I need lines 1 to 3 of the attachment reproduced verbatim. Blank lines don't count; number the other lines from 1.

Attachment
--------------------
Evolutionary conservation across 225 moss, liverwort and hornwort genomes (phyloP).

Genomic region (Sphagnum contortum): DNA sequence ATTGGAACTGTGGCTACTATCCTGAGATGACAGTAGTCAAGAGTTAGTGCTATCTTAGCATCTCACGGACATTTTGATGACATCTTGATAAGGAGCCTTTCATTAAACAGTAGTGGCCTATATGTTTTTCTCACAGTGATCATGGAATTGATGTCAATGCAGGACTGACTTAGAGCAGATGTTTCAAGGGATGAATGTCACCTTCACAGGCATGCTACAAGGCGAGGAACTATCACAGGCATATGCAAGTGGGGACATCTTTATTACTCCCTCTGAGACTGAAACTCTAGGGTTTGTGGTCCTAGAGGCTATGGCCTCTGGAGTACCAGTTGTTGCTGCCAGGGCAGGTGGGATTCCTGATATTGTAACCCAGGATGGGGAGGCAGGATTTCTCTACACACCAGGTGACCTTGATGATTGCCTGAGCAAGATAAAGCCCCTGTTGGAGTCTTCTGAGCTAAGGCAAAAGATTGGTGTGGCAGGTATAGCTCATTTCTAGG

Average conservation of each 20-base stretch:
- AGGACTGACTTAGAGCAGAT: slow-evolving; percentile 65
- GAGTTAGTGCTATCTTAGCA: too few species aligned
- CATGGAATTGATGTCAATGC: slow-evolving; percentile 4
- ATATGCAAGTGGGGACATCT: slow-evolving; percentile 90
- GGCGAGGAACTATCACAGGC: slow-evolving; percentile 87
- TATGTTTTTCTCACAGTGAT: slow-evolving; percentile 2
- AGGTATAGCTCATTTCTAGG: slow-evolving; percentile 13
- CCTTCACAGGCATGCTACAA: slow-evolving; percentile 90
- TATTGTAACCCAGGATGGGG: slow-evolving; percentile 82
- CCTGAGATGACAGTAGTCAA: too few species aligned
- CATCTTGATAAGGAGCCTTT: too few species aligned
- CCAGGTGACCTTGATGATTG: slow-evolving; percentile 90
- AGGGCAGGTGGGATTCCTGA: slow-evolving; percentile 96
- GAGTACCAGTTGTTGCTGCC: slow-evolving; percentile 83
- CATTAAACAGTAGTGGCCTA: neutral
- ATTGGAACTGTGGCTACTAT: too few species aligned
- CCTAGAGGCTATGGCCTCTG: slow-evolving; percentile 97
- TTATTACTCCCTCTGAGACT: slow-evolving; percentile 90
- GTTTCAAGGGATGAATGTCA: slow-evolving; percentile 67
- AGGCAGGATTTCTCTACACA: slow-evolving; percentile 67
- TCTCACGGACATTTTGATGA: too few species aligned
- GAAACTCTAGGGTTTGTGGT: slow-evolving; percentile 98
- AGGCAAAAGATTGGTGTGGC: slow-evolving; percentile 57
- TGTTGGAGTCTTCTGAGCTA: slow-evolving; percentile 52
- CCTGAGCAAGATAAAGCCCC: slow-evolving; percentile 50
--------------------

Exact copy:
Evolutionary conservation across 225 moss, liverwort and hornwort genomes (phyloP).

Genomic region (Sphagnum contortum): DNA sequence ATTGGAACTGTGGCTACTATCCTGAGATGACAGTAGTCAAGAGTTAGTGCTATCTTAGCATCTCACGGACATTTTGATGACATCTTGATAAGGAGCCTTTCATTAAACAGTAGTGGCCTATATGTTTTTCTCACAGTGATCATGGAATTGATGTCAATGCAGGACTGACTTAGAGCAGATGTTTCAAGGGATGAATGTCACCTTCACAGGCATGCTACAAGGCGAGGAACTATCACAGGCATATGCAAGTGGGGACATCTTTATTACTCCCTCTGAGACTGAAACTCTAGGGTTTGTGGTCCTAGAGGCTATGGCCTCTGGAGTACCAGTTGTTGCTGCCAGGGCAGGTGGGATTCCTGATATTGTAACCCAGGATGGGGAGGCAGGATTTCTCTACACACCAGGTGACCTTGATGATTGCCTGAGCAAGATAAAGCCCCTGTTGGAGTCTTCTGAGCTAAGGCAAAAGATTGGTGTGGCAGGTATAGCTCATTTCTAGG

Average conservation of each 20-base stretch: